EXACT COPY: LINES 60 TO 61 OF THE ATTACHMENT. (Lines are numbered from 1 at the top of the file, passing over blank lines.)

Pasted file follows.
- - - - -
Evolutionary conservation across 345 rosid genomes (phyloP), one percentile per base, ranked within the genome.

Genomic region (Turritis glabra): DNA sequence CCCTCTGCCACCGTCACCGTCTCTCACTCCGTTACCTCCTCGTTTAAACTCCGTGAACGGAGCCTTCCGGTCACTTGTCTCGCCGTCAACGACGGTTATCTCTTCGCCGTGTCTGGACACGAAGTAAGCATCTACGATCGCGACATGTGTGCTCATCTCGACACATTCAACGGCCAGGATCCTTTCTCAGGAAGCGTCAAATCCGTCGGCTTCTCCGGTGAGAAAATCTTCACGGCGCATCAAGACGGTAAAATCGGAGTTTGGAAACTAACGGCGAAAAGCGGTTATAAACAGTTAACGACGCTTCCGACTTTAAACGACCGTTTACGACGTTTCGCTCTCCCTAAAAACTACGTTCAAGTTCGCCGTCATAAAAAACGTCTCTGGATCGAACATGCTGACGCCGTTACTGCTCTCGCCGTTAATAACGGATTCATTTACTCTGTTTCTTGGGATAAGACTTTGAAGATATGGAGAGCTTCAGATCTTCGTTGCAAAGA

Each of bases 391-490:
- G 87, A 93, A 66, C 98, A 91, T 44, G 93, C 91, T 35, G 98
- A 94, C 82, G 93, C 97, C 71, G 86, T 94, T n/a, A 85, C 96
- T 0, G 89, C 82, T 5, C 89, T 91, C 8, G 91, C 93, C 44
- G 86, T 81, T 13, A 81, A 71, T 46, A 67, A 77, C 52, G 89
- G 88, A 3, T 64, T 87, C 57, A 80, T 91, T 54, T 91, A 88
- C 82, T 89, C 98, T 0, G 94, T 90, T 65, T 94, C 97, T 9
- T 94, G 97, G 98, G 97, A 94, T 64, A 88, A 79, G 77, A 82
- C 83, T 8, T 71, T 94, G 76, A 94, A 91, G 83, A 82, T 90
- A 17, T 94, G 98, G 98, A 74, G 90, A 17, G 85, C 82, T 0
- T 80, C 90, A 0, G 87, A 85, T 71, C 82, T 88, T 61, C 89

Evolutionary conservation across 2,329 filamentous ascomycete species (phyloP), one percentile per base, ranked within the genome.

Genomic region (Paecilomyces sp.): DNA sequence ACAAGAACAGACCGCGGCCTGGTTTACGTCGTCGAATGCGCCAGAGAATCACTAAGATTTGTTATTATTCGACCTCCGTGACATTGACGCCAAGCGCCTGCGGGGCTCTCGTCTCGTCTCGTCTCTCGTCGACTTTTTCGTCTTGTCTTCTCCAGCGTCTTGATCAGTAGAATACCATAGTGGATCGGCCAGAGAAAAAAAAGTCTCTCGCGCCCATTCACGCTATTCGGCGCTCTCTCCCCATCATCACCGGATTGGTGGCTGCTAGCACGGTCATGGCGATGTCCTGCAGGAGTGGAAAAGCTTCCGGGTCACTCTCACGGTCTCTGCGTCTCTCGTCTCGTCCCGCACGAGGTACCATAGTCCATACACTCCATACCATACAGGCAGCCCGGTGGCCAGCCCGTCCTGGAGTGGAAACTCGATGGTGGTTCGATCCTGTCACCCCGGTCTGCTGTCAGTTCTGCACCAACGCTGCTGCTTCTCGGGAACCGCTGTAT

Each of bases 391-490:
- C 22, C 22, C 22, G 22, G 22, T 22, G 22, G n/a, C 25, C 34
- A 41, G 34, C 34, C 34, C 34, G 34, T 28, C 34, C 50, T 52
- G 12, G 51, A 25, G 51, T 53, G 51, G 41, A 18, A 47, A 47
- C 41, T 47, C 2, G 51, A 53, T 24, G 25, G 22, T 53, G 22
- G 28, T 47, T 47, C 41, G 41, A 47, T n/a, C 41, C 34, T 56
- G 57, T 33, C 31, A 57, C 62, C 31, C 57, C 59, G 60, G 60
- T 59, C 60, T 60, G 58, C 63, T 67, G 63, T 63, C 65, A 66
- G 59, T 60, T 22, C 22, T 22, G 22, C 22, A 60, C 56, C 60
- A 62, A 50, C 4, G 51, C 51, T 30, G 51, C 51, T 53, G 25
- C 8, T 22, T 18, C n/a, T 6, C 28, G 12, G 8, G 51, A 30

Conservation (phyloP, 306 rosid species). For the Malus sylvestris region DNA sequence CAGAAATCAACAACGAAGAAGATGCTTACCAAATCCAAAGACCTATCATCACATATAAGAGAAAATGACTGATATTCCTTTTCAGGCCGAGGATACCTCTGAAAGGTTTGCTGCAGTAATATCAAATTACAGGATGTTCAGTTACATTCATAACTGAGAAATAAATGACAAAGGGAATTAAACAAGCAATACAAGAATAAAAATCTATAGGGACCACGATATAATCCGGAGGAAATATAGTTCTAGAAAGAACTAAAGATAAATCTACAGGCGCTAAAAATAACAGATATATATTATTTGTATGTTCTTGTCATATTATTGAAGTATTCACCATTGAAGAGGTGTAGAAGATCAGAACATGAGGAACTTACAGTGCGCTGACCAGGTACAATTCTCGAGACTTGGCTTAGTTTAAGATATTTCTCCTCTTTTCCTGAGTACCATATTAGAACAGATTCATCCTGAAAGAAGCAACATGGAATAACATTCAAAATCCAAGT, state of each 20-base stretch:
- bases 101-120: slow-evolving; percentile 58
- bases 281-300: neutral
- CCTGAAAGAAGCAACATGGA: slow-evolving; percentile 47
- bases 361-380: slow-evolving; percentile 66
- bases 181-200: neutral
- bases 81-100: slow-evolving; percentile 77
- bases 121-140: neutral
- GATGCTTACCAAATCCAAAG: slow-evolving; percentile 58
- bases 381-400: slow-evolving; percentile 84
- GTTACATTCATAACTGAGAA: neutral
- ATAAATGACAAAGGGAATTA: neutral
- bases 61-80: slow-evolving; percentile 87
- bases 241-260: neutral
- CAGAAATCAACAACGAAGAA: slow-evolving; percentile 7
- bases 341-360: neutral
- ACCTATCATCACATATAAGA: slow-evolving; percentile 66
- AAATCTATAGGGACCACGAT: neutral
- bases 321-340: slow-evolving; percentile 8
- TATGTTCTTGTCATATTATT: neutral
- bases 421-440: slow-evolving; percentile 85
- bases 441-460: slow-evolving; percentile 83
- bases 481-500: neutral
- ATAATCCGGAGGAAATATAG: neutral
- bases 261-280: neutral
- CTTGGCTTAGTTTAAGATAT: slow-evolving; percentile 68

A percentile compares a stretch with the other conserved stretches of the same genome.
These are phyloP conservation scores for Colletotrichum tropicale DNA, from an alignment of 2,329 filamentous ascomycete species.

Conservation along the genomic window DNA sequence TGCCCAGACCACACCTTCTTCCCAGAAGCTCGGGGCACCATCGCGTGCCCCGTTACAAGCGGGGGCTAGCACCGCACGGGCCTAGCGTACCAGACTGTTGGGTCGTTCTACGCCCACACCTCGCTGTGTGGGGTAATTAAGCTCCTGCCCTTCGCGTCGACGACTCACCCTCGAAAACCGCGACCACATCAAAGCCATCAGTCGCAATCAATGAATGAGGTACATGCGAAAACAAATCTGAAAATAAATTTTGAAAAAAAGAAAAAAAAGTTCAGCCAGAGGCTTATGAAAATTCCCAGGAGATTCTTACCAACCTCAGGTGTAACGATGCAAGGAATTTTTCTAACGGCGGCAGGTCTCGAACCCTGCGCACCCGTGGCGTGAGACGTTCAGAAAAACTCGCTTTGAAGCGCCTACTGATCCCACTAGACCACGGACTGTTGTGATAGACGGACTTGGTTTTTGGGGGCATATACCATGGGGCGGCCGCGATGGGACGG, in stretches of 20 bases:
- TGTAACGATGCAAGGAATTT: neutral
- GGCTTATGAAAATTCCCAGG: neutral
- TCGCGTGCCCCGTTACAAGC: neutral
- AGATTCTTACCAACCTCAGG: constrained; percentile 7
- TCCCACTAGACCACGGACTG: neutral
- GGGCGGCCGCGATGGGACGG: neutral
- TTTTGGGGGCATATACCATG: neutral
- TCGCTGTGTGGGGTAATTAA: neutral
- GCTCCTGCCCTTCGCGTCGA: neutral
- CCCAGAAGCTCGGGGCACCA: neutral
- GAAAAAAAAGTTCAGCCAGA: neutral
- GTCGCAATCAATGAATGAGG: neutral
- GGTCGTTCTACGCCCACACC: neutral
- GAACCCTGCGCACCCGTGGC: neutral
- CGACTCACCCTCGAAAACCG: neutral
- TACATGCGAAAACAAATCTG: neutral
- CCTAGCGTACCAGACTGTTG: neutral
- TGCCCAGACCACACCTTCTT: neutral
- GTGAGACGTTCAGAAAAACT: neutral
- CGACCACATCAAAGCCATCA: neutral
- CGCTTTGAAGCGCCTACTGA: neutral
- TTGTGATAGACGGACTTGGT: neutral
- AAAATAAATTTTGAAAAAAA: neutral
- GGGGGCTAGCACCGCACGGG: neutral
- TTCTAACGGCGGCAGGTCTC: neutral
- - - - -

- TCCCACTAGACCACGGACTG: neutral
- GGGCGGCCGCGATGGGACGG: neutral